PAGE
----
\[(n+2)(n+1)a_{n+2}+a_nn+a_n=0\implies a_{n+2}=-\frac{a_nn-a_n}{(n+2)(n+1)}\]
si?
si, pero si quieras podrias factor la \(-a_n\)
ok \[a_{n+2}=-a_n\frac{n-1}{(n+2)(n+1)}\]
and now comes the tedious part that you can do while I eat plug in n=0,1,2,3 and check what results from that recurrence relation until you notice a pattern like last time so just cranks it out; plug in n=0,n=1,n=2 and if a_2 can be written in terms of a_0 or something like last time, do it. That is how we find the pattern.
go ahead and list out the first 5 or so and let's see if we see a relation
\[n=1:a_3=0\] \[n=2:a_4=-a_2\frac{1}{12}\] \[n=3:a_5=-a_3\frac{2}{20}\] \[n=4:a_6=-a_4\frac{3}{30}\] \[n=5:a_7=-a_5\frac{4}{42}\]
what about n=0 ? we need to start from n=0 since our series starts from n=0 this time (last time it started from n=1)
\[n=0:a_2=-a_0\frac{-1}{2}\]
\[n=0:a_2=a_0\frac{1}{2}\]
whatcha eating?
torta de pollo=chicken sandwich on a french sort of bread
con chipotle
nice
oh yeah...the pattern
so you did well in your subs I think, but now you must try to always sub all the way back as far as you can..
yeah, the pattern write each on as some finite number of unknowns, in this case everything in terms of \(a_0\) and \(a_3\)
each one*
in the previous example you seemed to have simply switched the \[a_{odd}\] to zero and the \[a_{even}\] to \[a_0\]
take you're time...i'm gonna watch a few more mins of my episode
it's not different, it's the same as last time odd subscript gives zero even has a pattern reducible to a_0
okay I got a fairly simple answer, let me see if I can confirm it...
stupid wolfram is of no help :/
\[n=0:a_2=a_0\frac{1}{2}=\frac{a_0}{2}\] \[n=1:a_3=0\] \[n=2:a_4=-a_2\frac{1}{12}=\frac{a_0}{2(3!)}\] \[n=3:a_5=0\] \[n=4:a_6=-a_4\frac{3}{30}=\frac{a_0}{5(3!)}\] \[n=5:a_7=0\]
how did I do?
almost, I actually realized that I made a mistake because I think I see a mistake from you so you did as well as me I'd say :D
let me try on paper again...
here I think I can demonstrate the benefit of not multiplying out terms and writing things over-explicitly to find patterns...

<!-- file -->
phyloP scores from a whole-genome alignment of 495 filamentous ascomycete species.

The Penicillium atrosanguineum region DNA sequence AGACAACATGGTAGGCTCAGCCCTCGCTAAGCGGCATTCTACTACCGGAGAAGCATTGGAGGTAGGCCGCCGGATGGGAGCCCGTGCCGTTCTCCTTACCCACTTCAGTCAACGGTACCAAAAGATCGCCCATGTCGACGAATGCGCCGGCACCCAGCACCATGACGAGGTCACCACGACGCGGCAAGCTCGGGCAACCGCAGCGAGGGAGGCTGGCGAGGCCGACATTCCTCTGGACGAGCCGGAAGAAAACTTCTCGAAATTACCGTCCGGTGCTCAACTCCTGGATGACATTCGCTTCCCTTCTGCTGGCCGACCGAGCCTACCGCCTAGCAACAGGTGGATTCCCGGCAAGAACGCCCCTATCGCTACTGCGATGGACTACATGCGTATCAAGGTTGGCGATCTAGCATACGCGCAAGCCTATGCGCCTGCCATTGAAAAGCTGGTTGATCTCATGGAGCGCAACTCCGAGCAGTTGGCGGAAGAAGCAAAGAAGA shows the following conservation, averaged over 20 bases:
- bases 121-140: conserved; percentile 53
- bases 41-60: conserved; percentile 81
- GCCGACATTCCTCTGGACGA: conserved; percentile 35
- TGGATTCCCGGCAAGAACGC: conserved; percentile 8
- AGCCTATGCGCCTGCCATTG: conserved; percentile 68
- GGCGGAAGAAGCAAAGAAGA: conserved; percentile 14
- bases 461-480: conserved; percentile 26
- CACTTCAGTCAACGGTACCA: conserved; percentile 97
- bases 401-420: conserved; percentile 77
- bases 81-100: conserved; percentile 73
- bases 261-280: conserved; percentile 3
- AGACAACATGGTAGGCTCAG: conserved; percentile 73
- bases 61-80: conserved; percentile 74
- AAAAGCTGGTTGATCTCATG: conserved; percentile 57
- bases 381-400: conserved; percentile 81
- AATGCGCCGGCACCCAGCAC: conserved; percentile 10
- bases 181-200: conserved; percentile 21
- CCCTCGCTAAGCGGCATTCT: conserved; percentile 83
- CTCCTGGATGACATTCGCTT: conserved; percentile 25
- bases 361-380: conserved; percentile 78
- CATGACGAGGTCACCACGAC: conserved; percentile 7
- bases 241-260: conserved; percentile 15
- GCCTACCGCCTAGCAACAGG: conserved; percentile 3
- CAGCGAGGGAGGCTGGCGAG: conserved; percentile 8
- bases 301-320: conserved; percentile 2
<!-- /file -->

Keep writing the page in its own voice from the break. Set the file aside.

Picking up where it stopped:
ok
\[n=0:a_2=\frac{a_0}{2\cdot 1}\]\[n=2:a_4\frac{a_2}{4\cdot 3}=\frac{a_0}{4\cdot3\cdot2\cdot 1}\]now reevaluate the pattern
\[n=0:a_2=\frac{a_0}{2\cdot 1}=\frac{a_0}{2!}\] \[n=2:a_4\frac{a_2}{4\cdot 3}=\frac{a_0}{4\cdot3\cdot2\cdot 1}=\frac{a_0}{4!}\]
so try to do the same thing as last time name all even numbers and make a new series with index k
then represent the coefficients and plug that in for \(a_n\)
n=2k \[a_n=a_{2k}=\frac{a_0}{k!}\]
is it over k! ?
hhm...you know I thought about 2k!, but wouldn't that me too much? \[a_n=a_{2k}=\frac{a_0}{2k!}\]
*be
well that is the answer I get... so unless you have a way of confirming it apart from this I say that is correct btw you should put the (2k)! with parentheses to indicate that it is not 2(k!)
\[a_n=a_{2k}=\frac{a_0}{(2k)!}\]
yeah, the sub it into the original guess for y
then*
\[y=\sum_{n=0}^\infty a_nx^n=a_0\sum_{k=0}^\infty \frac{x^{2k}}{(2k)!}\]
...and that's what I got :D I sure think it's right as it comes out quite nicely, as opposed to wolf's answer http://www.wolframalpha.com/input/?i=y''%2Bxy'%2By%3D0&t=crmtb01
I forgot, what did you intend to study? Electrical Engineering or Mathematics?
it definitely has the e^(-x^2) think in it though just by glancing, so I am even more confident now
why the e^?
Electrical engineering, though I admit I vacillate at times We'll seee how I feel after a year in uni
oh because the tayor expansion of e^(ax^2) always has x^(2k)/(2k)! in it (try the expansion yourself and see why, it's not that hard if you remember Taylor series)
don't have the brain cells left to do so, but I trust your reasoning
haha, well thanks. I hope I'm right. Nos vemos!
see ya!
my spanish sucks as you might be able to tell
Nos vemos ~ we'll see each other
I was right!
sweet :)
we've made a mistake
\[n=2:a_4\frac{a_2}{4\cdot 3}=\frac{a_0}{4\cdot3\cdot2\cdot 1}=\frac{a_0}{4!}\] is 24 not 12...so the pattern is probably incorrect too
let's see...
and why should 24 be 12 exactly?
because we need 12 4*3 is 12
I was doing another problem an I got as far as the recurrent relationship and it was almost identical to this one
you dropped a 2...
where?
\[a_{n+2}=-a_n\frac{n-1}{(n+2)(n+1)}\]
oh I see